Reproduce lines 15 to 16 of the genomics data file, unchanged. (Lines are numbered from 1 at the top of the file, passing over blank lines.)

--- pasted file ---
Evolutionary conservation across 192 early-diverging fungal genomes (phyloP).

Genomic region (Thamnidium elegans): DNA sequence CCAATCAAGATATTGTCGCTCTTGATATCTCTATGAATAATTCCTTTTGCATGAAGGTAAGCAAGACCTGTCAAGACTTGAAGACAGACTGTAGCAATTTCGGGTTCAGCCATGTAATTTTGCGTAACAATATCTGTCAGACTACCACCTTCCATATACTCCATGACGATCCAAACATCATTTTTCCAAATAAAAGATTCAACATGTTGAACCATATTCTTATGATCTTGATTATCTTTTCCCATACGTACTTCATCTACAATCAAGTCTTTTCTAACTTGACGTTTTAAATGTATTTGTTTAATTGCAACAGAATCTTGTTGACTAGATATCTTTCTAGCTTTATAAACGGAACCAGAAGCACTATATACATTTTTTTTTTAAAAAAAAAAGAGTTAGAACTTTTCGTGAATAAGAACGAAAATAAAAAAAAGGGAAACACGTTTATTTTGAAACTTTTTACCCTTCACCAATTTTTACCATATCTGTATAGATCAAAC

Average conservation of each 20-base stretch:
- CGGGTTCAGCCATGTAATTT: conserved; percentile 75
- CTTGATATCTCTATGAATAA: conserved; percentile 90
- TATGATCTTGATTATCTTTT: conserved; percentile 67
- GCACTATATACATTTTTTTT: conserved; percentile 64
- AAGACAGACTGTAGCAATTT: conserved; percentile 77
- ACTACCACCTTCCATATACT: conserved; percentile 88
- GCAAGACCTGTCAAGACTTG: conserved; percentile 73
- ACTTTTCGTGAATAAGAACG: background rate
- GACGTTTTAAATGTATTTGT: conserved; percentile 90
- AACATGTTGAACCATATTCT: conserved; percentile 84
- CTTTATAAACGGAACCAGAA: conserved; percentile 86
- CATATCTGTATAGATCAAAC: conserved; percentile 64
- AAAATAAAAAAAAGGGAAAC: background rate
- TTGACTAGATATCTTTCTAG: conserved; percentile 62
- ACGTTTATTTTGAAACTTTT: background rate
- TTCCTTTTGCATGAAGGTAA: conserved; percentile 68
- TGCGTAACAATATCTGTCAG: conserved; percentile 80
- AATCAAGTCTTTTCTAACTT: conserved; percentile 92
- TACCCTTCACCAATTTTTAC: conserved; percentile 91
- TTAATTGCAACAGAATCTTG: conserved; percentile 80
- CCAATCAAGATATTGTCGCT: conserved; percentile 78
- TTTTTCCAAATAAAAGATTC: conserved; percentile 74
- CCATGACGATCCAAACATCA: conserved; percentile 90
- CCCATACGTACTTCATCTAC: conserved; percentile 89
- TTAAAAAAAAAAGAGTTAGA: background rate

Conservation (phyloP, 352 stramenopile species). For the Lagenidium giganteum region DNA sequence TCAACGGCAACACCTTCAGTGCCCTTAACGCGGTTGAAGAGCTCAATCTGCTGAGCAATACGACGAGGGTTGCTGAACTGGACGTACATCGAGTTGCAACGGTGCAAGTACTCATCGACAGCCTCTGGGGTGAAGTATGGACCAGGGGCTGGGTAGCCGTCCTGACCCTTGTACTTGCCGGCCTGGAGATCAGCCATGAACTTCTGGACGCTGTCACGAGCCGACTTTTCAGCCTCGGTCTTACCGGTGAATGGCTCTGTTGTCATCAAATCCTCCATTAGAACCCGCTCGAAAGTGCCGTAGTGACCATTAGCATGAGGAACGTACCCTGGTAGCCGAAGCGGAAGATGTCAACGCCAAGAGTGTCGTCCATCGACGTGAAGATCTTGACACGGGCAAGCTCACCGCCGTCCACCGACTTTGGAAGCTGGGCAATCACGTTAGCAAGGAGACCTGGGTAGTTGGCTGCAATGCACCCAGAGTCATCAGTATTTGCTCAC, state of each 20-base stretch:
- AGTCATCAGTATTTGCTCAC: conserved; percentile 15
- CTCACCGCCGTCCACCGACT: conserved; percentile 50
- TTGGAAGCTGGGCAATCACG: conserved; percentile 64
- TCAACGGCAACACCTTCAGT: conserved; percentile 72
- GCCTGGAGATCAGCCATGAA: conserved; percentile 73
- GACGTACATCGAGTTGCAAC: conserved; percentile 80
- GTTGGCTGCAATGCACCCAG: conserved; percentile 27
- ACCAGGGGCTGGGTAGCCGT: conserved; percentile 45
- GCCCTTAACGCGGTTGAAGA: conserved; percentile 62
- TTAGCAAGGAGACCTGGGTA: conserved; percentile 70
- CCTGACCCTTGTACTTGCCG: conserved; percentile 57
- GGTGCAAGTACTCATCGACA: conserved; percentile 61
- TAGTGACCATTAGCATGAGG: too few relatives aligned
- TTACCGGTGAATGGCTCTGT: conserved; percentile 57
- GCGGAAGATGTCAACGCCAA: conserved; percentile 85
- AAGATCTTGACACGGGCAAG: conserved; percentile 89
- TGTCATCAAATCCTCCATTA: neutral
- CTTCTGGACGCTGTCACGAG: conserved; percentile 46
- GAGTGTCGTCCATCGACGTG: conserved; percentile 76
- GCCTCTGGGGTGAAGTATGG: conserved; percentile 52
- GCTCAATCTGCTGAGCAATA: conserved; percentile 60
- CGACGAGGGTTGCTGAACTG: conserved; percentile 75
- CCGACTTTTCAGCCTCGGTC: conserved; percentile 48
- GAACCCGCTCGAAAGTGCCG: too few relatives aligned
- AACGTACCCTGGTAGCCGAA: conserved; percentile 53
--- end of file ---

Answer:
- CATATCTGTATAGATCAAAC: conserved; percentile 64
- AAAATAAAAAAAAGGGAAAC: background rate